In addition to giving panellists the discussion questions beforehand, another key thing you can do as an event planner is to inform them on the audience. Beyond the basic like ages and jobs, panellists would benefit from audience information like:
  • What are their biggest pain points and challenges right now?
  • What do they hope to gain from listening to the discussion?
  • What actionable insights can they benefit from?
Collect this information by crowd-sourcing it before the event itself – use an online question collecting tool (like ours!) to ask your audience what they’d like answered during the panel and incorporate them into the discussion.
With more audience information, panellists will be able to use the right use cases or anecdotes to tailor their answers for maximum relatability, impact, and resonance.
4. Have a strong moderator 
Moderators play a significant role in the success of a panel discussion. A good moderator can elevate a simple sharing session to an active and fascinating dialogue. A bad moderator can turn an otherwise engaging conversation into a snooze fest. 
Moderators fulfil a multitude of purposes, including: 
  • Managing the time and keeping the conversation moving forward 
  • Preventing any one or two panellists from dominating the discussion 
  • Steering panellists in the right direction and reigning things in if the discussion gets too off topic
  • Clarifying jargon, terminology, and concepts that the audience may not be familiar with
  • Paraphrasing or bridging concepts to highlight key takeaways and help the audience connect with the conversation on stage 
  • Facilitating Q&A sessions
The qualities of a great moderator include proactiveness, good listening skills, and clarity. 
5. Engage the audience
The best panel discussions are audience-focused. In addition to asking panellists to make their information more relatable, event planners should also find ways to get audiences to participate in the discussion, whether that’s through live polls or Q&A.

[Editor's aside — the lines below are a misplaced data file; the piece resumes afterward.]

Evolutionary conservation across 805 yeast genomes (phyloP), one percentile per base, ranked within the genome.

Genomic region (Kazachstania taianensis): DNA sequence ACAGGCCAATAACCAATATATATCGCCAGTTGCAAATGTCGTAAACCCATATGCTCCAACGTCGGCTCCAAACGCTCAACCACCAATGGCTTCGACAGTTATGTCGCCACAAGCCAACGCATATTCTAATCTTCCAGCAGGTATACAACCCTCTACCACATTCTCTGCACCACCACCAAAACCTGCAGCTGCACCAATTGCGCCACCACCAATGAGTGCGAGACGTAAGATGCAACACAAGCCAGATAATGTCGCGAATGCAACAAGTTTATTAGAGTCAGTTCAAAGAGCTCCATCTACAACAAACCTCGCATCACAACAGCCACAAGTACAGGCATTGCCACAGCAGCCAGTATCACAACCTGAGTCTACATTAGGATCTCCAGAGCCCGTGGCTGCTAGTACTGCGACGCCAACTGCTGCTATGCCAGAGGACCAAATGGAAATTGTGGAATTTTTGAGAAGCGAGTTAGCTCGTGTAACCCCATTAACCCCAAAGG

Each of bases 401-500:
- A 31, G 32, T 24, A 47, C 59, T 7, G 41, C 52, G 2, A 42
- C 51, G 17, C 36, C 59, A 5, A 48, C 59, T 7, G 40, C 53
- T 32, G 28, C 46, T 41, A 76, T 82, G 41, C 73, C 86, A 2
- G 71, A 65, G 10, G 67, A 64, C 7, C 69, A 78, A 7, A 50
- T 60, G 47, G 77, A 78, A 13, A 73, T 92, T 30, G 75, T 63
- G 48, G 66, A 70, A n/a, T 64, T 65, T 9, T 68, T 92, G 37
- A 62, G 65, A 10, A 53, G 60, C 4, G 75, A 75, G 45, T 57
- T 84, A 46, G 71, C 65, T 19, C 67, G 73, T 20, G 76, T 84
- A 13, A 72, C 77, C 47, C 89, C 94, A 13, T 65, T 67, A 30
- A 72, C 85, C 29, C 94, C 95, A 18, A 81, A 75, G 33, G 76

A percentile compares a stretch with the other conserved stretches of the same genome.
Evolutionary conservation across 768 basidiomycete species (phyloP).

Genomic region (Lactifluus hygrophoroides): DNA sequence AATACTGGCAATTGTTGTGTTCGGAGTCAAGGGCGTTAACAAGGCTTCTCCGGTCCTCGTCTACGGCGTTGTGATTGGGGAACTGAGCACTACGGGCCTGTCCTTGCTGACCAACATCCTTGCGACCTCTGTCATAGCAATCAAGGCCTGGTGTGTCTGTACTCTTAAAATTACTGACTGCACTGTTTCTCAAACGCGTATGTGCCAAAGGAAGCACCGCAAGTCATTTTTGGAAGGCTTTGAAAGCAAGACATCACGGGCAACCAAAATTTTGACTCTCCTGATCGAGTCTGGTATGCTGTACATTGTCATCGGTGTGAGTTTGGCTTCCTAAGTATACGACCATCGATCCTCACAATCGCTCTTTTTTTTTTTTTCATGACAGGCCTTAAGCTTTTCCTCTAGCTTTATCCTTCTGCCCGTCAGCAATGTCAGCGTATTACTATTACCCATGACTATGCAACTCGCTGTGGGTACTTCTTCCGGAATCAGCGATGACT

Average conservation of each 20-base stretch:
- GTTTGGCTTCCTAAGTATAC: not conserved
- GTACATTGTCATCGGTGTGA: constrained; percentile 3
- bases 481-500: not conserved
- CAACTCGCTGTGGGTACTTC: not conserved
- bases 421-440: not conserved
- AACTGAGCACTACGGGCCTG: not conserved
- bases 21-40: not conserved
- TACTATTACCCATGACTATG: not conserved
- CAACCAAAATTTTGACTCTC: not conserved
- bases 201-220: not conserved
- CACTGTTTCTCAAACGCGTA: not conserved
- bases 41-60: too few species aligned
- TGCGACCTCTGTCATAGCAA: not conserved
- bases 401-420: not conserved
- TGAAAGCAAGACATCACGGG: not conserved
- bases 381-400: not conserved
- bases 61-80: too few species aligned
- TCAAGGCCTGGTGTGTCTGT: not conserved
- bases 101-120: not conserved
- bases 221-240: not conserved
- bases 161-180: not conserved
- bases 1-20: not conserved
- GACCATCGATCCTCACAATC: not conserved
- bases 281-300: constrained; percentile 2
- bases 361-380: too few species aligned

One simple but impactful thing you can do is to open with a poll to set context for the discussion—if your panel is about SEO tools, you can run a multiple-choice poll (with real-time results) at the start to see how many people in the audience currently pay or would pay for SEO tools, and then use that as a jumping-off point for the panellists to comment on.
There are lots of other ways to use live polls to drive audience interaction at your next panel discussion, including breaking the ice, gathering sentiment, or crowdsourcing key takeaways. But running an engaging panel discussion gets trickier for larger audiences, and the traditional who-raises-their-hands-first way of collecting and addressing questions simply isn’t the best way to stimulate meaningful discussion.
A more effective way to get your audience to participate is to have them submit questions through a Q&A platform, and have the rest of the audience vote on which questions they want answered. Having the audience submit their questions digitally also helps combat the “shy audience” problem, creates a more seamless audience experience, and increases engagement.
Panel discussions are amazing for providing a variety of viewpoints through lively discourse, and are a great complement to keynotes and other presentation-based sessions at events. But if event planners want to make the most of them, they’ll need to ensure there is a clear purpose and outline for the discussion, that their panellists have been properly prepped, and that the audience stays connected to the conversation.
Article by Pigeonhole Live and first published here. You can find more articles by Pigeonhole live at the Pigeonhole Blog.